I learned how to make crazy quilt block patterns from the first issue of Quilter’s Art magazine a long time ago (which was called Crazy Quilt magazine at the time). Just like everyone else (I assume), I started out with a lot of ambition and grand ideas for finishing my crazy quilt. My favorite crazy quilt block, completely embroidered mind you, has since hidden itself amongs my UFOs of late but, based on Madonna’s inspiration, I’m motivated for a UFO treasure hut to find that block and begin my crazy quilt quest again LOL, OK somehow I picture my crazy quilt hiding amongst my UFO’s repeatedly before I, hopefully, finish my crazy quilt in my lifetime.
Thanks again Madonna for making the trip and lecturing on such an inspirational topic!!
About a week ago, Heritage Quilters were nice enough to invite me to present my lecture, Never Truly Traditional. This lecture highlights my personal art quilting journey and includes suggestions for different ways to step outside the box, from slightly stepping over the line to stepping out on another planet.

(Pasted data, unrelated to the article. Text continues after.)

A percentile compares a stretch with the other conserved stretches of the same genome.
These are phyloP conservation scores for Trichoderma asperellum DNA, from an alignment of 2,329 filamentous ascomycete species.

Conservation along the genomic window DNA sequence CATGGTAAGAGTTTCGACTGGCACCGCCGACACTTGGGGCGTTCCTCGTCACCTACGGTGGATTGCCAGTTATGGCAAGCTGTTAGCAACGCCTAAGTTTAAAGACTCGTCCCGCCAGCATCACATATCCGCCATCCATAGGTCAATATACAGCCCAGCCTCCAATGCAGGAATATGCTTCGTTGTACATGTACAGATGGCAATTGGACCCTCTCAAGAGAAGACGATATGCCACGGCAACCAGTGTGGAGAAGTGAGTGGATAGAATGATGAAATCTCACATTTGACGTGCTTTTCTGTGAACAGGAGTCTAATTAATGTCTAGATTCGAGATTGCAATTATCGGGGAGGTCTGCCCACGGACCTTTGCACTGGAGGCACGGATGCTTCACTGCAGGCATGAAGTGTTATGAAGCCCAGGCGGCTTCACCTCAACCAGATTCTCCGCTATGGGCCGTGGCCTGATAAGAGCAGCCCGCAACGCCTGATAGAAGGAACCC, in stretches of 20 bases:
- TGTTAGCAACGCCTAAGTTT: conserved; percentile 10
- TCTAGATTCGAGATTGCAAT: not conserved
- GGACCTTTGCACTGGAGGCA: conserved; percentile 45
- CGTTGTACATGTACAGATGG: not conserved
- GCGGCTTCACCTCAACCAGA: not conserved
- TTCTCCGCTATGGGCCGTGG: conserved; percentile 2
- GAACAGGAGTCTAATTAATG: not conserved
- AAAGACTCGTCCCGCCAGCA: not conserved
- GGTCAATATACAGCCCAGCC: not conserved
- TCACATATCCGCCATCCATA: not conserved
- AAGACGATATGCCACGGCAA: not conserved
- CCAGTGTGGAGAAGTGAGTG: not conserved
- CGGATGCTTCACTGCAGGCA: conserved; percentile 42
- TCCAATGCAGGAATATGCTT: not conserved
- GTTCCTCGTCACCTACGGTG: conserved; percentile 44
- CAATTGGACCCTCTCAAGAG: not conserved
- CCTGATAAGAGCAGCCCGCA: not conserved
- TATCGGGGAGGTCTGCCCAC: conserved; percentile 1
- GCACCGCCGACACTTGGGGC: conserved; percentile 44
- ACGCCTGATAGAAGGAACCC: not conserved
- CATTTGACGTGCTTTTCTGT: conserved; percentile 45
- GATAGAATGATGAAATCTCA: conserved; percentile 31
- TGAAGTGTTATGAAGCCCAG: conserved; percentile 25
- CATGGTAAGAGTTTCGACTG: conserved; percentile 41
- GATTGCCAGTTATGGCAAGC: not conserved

What a pleasure to speak with such an interested and friendly group. I’d say they were a captured audience since I was blocking the door, but they were terrific, laughing at my jokes and asking great questions during and after the program. I love questions, it gives me a sense of connection, that not only are people listening but that something clicked for them, and hopefully what I’m saying has inspired them to try a new technique.
This is one of the quilts from the lecture, it’s my dog Pete printed on a dryer sheet. I made it during the October snow storm so it has lots of hand work (we were out of power for 13 days) embellished with both hand-made and commercial beads and some basic embroidery stitches. This is just one way I’ve recycled laundry products into my art quilts – LOL. J
I also got a sneak peek at the beautiful raffle quilt for Annual Gathering coming up in October, can’t wait for the event!